Relationships among feelings of depression, smoking behavior, and educational level during pregnancy have been documented. Feelings of depression may contribute to persistent smoking during pregnancy. No longitudinal studies assessing feelings of depression in women with different antepartum and postpartum smoking patterns are available.
The aim was to determine relationships between depressive symptoms, sociodemographic characteristics, and smoking pattern during and after pregnancy.
An observational, prospective, noninterventional study was conducted. Data were collected during two stages of pregnancy (T0: <;16 weeks and T1: 32–34 weeks) and postpartum (T2: >6 weeks) in 523 Flemish women. Feelings of depression (measured using the Beck Depression Inventory [BDI]), smoking behavior, and sociodemographic variables were analyzed using a general linear mixed model implemented in SAS Proc MIXED.
Smokers and initial smokers reported significantly more depressive symptoms at all time points compared with recent ex-smokers, nonsmokers, and initial nonsmokers (p <; .001). The three-way interaction among time point, smoking pattern, and educational level was significant (p = .02). Evolution of mean BDI over time differed by educational level. Among participants with a secondary school certificate or less, differences were observed between smokers and nonsmokers, recent ex-smokers and initial nonsmokers, and nonsmokers and initial nonsmokers. Among participants with a college or university degree, no differences were observed.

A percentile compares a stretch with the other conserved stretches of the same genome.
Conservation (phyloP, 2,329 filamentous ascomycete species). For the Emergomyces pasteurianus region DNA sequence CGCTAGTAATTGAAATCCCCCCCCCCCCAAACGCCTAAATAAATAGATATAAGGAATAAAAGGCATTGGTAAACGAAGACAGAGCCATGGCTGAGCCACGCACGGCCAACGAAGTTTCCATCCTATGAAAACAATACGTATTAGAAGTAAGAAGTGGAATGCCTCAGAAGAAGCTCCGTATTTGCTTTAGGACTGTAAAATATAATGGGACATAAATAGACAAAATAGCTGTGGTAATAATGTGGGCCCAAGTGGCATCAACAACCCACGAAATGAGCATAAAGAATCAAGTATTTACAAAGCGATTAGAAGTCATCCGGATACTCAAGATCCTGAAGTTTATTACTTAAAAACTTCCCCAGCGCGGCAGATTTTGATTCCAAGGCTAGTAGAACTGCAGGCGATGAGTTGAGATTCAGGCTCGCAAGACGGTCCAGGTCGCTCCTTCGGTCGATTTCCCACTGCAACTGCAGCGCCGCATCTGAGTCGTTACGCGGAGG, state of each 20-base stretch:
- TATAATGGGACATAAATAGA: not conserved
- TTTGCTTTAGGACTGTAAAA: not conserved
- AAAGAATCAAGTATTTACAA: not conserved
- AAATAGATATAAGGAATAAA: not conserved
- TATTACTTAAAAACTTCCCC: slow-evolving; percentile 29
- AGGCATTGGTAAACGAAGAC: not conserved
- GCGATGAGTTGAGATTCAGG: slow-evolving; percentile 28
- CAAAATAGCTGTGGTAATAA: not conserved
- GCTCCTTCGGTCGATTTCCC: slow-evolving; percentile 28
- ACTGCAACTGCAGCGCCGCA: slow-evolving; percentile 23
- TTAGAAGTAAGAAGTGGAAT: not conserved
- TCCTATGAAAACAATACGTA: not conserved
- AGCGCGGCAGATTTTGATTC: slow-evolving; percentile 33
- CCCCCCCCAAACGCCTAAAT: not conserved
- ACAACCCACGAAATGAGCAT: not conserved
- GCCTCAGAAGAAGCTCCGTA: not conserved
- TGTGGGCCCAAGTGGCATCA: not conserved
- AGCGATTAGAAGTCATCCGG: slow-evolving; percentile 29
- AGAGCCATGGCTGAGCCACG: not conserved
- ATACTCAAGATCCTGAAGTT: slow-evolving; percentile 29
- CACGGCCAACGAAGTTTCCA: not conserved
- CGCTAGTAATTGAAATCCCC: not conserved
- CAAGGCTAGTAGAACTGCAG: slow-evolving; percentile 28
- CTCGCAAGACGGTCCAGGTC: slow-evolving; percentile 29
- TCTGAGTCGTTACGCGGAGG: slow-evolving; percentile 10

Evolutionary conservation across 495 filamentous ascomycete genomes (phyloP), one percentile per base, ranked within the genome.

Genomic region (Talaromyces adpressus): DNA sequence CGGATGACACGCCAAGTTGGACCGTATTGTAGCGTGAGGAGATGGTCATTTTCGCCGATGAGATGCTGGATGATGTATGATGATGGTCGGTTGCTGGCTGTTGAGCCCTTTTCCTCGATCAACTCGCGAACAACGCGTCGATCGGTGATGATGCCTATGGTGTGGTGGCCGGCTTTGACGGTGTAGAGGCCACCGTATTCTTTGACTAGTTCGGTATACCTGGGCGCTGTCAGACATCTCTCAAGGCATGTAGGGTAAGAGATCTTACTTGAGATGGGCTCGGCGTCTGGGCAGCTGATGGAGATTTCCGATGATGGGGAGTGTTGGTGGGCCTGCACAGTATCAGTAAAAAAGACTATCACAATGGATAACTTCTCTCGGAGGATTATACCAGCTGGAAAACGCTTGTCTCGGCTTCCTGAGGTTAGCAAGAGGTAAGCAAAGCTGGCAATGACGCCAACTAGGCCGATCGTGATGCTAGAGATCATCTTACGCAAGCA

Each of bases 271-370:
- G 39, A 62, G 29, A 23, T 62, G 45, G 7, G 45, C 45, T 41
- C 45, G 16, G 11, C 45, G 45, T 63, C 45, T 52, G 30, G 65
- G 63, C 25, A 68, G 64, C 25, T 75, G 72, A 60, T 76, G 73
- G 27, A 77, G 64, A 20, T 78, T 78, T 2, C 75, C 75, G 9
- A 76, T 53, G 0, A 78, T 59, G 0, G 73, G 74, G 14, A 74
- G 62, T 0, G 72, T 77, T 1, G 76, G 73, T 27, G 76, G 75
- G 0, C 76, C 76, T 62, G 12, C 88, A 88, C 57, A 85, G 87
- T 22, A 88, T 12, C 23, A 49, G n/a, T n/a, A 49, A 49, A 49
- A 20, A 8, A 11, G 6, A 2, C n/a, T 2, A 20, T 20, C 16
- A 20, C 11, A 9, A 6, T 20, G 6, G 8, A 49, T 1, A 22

A wide variety of smoking patterns were observed during pregnancy and early postpartum. Smoking patterns were associated with depression and showed complex interactions with educational level. Assessment and intervention for both smoking and depression are needed throughout the perinatal period to support the health of mothers, their infants, and families.